Splish, Splash, What Is This Aquatic Therapy About?

When your child receives aquatic therapy through Sensory Solutions, they will be 1:1 with a skilled occupational therapist at all times. In addition, we offer aquatic therapy at two locations: The Pointe at Ballwin and the Bridgeton Recreation Center.

Aquatic therapy is a great tool to increase sensory input.

  • Provides an outlet for sensory-seeking children who are “always on the go” and may appear “impulsive” with poor safety awareness.
  • Offers excellent vestibular and proprioceptive input for kids who seem to have bodies that are constantly in motion and have difficulty sitting and attending to tasks.
  • Helps normalize sensations for children who avoid or are sensitive to sensory input.

For example, does your child appear clumsy, bump into items, trip and fall over their own feet, or run into things without realizing they are there? Does your child have difficulty with motor planning and struggle to learn and remember basic skills? Does your child display sensitivities to touch, clothing, or grooming tasks? Occupational therapy in the pool can help!

Aquatic therapy can help children with emotional regulation difficulties, and Pediatric aquatic therapy can assist with regulating stress and emotions while building confidence and self-esteem. It can help decrease muscle tone and relax tight muscles. It can help increase flexibility and strength. On the flip side, it can also help children who have low muscle tone and may appear “floppy.” Aquatic therapy can improve balance and coordination. Does your child need to work on fine and visual motor skills but require a different scenery other than school or a clinic? Occupational therapy in the water can also address these areas!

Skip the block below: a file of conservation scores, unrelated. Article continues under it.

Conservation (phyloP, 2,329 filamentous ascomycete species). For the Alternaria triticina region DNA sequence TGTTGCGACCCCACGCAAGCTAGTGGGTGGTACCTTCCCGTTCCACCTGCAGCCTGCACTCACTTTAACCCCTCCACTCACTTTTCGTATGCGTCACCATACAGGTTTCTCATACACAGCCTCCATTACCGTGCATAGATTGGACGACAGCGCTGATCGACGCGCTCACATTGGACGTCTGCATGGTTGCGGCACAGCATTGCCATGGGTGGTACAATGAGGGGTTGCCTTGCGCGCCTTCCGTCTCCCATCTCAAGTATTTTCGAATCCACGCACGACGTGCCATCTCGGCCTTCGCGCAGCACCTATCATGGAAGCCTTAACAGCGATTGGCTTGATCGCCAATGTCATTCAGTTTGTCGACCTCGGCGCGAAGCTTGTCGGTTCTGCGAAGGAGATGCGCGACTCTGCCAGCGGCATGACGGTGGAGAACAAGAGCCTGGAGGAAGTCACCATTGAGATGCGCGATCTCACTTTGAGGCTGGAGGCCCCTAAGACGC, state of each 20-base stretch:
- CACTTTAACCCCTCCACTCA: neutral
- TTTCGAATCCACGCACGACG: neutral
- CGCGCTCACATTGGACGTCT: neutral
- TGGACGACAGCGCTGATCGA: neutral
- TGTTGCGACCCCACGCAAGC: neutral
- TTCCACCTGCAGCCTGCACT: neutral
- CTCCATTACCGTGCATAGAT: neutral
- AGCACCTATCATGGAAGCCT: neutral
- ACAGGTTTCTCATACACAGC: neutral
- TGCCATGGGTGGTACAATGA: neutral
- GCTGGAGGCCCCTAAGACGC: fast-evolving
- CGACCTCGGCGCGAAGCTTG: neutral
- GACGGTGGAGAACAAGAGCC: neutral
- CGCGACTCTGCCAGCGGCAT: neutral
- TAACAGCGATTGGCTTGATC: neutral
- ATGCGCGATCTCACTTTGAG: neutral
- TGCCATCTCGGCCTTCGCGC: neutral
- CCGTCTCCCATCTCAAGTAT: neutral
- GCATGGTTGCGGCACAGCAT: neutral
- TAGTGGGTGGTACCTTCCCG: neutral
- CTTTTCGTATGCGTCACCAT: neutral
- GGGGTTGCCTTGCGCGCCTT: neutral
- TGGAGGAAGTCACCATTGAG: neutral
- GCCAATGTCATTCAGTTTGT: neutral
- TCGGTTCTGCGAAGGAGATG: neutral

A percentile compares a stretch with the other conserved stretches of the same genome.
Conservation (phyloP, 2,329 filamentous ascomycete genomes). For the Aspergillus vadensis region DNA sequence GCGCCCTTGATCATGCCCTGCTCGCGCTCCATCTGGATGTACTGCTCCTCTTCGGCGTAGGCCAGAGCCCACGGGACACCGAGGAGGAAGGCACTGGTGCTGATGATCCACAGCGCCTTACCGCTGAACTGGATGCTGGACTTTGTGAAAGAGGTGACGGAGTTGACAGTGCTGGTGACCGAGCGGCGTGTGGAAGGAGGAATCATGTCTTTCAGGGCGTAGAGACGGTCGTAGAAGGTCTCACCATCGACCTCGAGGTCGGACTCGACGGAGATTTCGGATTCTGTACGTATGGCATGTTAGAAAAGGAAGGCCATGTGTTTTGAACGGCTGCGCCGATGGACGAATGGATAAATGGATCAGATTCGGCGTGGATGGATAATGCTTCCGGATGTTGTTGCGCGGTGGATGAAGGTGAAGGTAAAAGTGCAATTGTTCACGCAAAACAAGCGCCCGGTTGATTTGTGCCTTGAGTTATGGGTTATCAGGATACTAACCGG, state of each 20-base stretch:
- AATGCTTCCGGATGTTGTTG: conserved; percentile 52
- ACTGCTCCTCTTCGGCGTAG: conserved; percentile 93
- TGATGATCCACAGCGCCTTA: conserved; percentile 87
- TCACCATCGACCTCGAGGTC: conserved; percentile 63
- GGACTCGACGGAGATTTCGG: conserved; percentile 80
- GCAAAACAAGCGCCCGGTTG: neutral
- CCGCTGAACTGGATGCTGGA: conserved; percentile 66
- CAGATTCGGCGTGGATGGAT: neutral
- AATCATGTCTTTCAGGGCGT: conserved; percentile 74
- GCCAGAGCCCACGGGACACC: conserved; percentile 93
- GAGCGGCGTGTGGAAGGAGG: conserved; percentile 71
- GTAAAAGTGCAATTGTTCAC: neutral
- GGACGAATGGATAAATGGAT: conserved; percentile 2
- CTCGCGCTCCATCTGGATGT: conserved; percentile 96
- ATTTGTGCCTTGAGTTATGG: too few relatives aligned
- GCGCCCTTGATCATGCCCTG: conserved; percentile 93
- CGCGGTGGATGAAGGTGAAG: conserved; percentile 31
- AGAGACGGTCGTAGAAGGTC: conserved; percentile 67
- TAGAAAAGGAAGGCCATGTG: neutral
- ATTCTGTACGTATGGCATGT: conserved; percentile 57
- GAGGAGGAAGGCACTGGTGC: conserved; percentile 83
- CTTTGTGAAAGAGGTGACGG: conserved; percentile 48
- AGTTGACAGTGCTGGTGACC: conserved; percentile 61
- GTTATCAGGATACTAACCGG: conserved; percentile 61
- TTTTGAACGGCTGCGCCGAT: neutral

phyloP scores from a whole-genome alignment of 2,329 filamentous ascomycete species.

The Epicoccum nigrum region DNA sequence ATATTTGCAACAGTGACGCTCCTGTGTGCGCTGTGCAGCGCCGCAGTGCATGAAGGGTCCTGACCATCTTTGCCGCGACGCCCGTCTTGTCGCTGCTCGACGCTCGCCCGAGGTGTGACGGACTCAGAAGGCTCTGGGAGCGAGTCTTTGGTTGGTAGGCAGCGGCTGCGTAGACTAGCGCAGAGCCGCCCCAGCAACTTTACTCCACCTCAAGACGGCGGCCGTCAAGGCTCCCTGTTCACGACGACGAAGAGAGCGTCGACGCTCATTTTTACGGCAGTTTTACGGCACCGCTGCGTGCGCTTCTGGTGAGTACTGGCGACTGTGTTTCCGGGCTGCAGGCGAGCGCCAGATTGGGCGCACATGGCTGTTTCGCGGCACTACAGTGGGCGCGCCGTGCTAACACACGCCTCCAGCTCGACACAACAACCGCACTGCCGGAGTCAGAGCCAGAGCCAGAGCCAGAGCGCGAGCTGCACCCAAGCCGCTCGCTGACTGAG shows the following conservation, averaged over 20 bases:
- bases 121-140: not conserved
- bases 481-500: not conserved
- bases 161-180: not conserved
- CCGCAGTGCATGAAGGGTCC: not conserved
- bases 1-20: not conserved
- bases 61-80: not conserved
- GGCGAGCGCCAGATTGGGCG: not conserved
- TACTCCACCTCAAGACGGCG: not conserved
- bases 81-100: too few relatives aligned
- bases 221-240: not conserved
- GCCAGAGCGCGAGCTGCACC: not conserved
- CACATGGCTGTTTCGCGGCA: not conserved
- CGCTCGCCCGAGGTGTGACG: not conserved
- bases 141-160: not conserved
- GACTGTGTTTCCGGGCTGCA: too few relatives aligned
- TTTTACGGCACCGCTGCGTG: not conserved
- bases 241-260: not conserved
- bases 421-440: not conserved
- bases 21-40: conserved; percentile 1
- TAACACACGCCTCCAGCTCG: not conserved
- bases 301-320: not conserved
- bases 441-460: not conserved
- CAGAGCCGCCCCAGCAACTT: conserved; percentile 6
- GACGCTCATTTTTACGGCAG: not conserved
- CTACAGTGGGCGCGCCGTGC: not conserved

Frequently asked questions about Aquatic Therapy:

What diagnoses and disorders have success in the water? Children with Autism Spectrum Disorders, Sensory Processing Disorders, Cerebral Palsy, Down Syndrome, Degenerative Muscle Disorders (such as Charcot-Marie-Tooth), Chromosomal Disorders (such as Angelman Syndrome), ADHD-ADD, developmental delays 

How often does my child receive therapy? A child can participate in aquatic therapy just like therapy on land. The family and therapist determine the frequency and duration based on individual goals.

Can my child receive therapy in the water and on land? Yes, absolutely.

Is aquatic therapy the same as swimming lessons? No. We do not teach HOW to swim, and additionally, children do not need to know how to swim to receive aquatic therapy. However, exposure to the water can make children more comfortable when learning how to swim. Aquatic therapy uses the physical properties of the water as treatment tools. For example, the buoyancy of the water helps with floatation and reducing the effects of gravity. The natural rocking and wave-like motion of the water help provide vestibular input. The water temperature can help decrease muscle tone and spasms as well as create a calming environment. The water’s viscosity can help improve muscle strength and also provide proprioceptive input. Finally, the water’s hydrostatic pressure can provide calming, deep stress to all submerged parts of the body.

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